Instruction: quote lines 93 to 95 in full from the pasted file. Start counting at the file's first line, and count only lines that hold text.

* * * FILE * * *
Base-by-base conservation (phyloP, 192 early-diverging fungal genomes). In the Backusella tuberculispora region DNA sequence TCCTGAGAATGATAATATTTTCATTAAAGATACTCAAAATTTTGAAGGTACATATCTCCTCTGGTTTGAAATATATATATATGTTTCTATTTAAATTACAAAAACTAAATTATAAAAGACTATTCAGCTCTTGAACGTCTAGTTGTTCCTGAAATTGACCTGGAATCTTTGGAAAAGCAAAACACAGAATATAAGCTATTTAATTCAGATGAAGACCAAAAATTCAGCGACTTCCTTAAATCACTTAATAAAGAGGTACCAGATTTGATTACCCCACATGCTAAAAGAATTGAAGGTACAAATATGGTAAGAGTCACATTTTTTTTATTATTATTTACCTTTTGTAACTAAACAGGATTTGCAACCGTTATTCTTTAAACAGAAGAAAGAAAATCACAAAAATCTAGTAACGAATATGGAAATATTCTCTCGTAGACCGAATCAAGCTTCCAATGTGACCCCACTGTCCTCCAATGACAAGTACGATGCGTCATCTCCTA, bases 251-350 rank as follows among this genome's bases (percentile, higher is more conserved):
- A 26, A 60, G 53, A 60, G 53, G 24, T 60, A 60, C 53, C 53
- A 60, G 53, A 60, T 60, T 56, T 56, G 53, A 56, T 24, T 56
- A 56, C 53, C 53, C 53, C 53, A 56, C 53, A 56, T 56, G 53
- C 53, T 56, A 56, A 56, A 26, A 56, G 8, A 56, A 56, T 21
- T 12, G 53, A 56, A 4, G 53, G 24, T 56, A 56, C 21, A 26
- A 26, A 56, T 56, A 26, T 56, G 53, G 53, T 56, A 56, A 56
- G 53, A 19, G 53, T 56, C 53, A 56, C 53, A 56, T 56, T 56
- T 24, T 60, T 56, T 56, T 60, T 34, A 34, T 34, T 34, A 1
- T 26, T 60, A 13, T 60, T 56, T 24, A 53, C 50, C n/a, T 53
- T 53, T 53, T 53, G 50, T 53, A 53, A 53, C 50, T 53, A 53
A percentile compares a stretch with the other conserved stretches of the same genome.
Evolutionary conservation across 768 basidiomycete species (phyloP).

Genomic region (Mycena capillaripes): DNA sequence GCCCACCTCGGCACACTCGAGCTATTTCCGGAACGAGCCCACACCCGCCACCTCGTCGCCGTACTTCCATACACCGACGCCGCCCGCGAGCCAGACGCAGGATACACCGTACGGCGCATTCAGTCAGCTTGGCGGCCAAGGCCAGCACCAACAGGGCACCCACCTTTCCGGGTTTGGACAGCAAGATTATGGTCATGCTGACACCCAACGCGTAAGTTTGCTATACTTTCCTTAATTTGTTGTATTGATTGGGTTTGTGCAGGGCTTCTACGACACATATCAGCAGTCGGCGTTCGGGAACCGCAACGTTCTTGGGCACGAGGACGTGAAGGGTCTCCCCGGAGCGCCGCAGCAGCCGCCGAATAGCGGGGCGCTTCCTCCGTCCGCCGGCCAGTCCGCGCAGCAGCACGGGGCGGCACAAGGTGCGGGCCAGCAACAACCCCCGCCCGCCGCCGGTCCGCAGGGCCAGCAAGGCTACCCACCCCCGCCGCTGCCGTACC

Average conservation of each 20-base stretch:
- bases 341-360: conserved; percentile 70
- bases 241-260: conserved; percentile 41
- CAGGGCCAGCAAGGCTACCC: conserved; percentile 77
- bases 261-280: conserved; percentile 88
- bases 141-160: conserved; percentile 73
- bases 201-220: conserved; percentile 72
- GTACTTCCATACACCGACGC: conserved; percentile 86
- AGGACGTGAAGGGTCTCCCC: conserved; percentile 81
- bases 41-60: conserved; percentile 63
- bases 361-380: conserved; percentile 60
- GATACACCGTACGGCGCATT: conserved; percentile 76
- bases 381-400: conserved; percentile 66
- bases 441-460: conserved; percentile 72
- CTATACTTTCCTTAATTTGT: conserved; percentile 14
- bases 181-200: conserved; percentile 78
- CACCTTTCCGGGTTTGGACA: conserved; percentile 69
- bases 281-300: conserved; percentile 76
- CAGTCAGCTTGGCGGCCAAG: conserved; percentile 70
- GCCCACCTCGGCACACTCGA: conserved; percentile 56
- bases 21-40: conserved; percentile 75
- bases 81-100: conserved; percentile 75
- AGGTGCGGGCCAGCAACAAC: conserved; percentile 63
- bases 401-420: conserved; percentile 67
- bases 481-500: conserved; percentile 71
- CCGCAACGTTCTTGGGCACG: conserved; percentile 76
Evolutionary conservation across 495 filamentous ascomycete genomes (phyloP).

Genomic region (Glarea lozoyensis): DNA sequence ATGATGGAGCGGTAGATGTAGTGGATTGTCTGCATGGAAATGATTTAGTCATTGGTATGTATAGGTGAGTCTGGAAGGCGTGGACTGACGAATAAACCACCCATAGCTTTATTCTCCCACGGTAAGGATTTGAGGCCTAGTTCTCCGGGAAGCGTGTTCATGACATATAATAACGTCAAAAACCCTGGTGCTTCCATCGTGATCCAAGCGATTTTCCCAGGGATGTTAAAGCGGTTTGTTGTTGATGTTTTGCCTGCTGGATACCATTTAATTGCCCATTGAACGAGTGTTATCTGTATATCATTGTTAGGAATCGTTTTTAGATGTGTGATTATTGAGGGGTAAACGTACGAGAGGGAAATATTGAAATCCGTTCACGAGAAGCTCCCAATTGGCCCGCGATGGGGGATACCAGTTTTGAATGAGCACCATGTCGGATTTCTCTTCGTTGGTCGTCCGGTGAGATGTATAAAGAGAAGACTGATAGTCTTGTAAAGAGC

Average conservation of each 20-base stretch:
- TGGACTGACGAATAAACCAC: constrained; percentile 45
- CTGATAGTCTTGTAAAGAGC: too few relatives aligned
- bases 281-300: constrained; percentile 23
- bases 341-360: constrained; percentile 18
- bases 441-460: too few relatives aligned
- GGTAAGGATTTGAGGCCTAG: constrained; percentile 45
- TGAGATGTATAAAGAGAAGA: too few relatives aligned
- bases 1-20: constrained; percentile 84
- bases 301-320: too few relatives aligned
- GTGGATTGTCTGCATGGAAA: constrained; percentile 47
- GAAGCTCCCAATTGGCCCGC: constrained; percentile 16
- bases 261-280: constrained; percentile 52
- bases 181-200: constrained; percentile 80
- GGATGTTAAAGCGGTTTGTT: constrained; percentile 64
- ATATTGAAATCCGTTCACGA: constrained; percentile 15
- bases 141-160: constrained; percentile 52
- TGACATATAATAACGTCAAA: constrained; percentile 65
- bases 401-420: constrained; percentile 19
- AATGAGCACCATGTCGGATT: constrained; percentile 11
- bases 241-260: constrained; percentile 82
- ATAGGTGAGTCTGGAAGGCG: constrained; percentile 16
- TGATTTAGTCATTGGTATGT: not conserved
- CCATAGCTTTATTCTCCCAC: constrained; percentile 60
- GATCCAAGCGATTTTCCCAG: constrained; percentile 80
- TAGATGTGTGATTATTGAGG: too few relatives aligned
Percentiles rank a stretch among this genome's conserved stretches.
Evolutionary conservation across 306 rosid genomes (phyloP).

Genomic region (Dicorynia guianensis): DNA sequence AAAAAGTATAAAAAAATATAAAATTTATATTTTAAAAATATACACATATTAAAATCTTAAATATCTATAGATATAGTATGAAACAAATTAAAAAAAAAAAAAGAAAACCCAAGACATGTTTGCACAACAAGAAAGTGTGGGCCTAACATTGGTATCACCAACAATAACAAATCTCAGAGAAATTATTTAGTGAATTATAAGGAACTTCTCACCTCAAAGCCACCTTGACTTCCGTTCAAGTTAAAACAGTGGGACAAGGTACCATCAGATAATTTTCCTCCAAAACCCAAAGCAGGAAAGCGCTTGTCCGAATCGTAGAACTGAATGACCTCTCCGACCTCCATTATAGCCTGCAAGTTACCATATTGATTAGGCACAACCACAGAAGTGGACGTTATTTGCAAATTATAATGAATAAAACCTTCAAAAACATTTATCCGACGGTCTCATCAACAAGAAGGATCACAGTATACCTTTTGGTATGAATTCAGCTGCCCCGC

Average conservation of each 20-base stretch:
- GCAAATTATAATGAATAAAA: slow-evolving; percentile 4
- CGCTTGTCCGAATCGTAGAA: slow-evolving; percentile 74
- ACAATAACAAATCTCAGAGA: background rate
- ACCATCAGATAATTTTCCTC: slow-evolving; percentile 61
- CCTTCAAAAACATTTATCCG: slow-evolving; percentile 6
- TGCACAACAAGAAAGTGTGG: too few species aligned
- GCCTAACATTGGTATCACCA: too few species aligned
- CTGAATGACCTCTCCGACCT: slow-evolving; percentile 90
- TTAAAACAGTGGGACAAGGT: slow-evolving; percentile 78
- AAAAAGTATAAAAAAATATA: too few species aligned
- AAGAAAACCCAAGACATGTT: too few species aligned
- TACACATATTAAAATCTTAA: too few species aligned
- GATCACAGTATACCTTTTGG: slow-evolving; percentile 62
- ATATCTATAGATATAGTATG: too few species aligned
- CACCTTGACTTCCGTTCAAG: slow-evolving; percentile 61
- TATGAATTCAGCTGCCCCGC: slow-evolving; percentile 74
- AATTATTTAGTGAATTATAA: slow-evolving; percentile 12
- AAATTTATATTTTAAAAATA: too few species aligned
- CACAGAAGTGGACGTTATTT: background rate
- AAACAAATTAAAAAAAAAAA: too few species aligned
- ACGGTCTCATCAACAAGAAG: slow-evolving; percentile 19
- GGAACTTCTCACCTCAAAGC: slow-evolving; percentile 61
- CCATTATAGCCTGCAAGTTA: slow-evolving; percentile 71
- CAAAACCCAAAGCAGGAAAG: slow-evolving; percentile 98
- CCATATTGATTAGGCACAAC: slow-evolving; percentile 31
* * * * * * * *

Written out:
- ACGGTCTCATCAACAAGAAG: slow-evolving; percentile 19
- GGAACTTCTCACCTCAAAGC: slow-evolving; percentile 61
- CCATTATAGCCTGCAAGTTA: slow-evolving; percentile 71